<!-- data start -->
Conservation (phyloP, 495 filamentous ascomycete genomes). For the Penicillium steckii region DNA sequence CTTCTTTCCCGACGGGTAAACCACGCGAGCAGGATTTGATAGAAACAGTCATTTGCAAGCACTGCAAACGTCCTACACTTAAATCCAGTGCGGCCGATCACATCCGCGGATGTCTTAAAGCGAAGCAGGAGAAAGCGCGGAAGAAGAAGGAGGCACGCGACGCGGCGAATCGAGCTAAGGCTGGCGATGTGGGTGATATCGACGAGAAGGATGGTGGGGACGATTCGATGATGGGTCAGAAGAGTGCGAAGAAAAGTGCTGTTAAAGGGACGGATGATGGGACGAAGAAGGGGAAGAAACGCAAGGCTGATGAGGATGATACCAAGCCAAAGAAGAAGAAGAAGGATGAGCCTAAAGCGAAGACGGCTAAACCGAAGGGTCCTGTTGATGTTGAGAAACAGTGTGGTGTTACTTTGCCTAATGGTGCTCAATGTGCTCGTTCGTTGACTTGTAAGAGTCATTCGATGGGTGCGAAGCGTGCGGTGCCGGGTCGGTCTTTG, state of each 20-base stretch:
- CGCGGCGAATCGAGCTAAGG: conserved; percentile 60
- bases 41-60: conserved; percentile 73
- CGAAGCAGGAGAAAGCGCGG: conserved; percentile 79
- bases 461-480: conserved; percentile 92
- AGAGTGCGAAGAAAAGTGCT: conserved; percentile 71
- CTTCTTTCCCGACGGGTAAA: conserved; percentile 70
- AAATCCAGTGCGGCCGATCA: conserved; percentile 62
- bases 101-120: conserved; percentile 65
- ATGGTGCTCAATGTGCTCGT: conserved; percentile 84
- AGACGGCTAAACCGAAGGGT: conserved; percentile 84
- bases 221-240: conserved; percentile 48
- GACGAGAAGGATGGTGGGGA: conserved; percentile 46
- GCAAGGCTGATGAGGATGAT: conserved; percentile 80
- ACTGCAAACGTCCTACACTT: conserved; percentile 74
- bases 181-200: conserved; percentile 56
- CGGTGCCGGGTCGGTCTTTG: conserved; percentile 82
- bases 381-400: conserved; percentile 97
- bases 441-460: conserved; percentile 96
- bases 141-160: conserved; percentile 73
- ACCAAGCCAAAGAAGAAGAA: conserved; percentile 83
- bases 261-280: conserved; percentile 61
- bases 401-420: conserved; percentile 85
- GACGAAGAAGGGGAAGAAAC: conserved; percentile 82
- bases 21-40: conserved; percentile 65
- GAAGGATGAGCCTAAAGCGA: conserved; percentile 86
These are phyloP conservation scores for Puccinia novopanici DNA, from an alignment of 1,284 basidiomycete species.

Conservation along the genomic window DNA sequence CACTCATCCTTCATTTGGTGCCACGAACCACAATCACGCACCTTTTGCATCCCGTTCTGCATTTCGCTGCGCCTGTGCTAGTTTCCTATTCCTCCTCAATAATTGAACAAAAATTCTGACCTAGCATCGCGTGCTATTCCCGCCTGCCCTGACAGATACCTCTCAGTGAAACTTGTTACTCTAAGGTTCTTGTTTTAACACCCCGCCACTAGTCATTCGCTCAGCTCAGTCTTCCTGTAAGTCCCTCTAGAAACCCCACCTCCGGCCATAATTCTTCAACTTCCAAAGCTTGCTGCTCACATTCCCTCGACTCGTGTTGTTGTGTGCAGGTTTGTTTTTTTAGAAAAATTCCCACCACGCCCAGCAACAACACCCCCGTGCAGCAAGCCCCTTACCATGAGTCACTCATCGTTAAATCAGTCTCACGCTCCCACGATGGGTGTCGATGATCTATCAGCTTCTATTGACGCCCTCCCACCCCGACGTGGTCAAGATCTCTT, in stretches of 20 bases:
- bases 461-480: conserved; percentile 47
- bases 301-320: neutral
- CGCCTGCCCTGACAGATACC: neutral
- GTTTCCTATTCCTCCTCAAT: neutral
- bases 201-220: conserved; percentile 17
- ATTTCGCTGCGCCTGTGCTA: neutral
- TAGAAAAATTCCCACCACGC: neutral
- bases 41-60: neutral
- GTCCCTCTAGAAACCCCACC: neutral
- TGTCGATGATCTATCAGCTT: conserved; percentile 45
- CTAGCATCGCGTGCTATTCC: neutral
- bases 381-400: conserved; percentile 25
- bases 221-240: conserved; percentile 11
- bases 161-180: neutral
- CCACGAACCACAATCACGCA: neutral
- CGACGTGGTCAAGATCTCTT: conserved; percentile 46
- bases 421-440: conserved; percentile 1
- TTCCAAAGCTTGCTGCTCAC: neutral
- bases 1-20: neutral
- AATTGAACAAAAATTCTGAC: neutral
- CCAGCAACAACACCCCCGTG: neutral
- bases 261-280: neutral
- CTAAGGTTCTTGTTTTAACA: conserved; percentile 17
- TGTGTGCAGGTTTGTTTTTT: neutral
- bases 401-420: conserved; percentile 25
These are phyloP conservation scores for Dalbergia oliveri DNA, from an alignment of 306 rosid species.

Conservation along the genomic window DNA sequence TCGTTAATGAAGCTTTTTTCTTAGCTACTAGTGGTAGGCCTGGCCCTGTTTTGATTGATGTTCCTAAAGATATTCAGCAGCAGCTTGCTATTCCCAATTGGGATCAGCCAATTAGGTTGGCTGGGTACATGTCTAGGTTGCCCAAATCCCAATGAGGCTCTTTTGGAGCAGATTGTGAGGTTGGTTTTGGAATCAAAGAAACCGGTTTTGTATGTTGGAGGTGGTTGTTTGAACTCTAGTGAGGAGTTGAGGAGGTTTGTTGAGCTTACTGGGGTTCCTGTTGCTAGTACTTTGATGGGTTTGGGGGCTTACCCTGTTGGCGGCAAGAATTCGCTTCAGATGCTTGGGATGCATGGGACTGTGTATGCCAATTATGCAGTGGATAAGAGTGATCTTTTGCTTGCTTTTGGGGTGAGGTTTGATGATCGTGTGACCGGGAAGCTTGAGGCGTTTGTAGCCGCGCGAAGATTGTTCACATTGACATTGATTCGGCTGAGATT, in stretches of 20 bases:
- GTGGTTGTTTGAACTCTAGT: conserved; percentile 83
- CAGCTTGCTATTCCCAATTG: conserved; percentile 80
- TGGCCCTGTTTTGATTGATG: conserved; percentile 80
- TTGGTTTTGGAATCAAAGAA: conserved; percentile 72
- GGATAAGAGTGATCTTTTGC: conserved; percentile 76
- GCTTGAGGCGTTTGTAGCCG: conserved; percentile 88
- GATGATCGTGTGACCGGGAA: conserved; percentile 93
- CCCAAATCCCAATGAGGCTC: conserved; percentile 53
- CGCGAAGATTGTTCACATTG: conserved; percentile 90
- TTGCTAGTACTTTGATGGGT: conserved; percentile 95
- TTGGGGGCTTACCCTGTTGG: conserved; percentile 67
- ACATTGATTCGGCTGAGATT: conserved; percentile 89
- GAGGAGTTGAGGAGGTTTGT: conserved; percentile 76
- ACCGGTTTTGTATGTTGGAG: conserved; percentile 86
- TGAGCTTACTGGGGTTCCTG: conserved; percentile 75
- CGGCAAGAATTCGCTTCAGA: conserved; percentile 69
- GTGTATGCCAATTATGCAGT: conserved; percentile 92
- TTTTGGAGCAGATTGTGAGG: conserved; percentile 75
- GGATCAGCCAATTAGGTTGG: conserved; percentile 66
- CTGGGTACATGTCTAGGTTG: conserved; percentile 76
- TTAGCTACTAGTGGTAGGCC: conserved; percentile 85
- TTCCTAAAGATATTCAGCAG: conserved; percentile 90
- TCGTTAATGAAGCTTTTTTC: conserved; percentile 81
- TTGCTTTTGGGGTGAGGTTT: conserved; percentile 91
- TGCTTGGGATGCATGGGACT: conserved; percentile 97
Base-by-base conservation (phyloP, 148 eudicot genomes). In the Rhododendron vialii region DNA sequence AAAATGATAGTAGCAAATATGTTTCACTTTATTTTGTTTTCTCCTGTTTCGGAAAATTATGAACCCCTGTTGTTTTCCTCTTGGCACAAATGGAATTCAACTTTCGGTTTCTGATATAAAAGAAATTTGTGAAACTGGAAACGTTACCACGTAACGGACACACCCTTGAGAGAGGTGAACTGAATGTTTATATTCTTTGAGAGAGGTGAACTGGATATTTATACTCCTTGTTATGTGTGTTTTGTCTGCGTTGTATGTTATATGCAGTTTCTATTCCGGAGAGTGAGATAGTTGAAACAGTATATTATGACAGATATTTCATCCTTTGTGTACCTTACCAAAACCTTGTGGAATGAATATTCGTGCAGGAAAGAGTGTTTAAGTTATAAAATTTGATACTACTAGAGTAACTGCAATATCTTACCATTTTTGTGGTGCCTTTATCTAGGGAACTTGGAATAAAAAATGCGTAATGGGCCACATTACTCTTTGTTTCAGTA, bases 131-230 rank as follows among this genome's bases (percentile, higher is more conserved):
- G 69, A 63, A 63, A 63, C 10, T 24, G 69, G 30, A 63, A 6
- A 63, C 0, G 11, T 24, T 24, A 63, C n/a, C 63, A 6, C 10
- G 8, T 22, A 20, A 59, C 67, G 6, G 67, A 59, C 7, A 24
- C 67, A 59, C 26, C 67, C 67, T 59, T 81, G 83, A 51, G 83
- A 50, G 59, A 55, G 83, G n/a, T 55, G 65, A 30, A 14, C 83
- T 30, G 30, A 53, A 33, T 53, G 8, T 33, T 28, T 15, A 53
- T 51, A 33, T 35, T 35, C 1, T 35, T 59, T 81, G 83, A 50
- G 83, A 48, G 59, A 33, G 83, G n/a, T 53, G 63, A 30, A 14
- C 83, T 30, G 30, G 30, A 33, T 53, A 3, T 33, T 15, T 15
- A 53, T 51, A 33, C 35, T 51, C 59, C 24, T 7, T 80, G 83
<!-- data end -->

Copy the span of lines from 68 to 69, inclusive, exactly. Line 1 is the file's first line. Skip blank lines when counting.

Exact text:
- GAGGAGTTGAGGAGGTTTGT: conserved; percentile 76
- ACCGGTTTTGTATGTTGGAG: conserved; percentile 86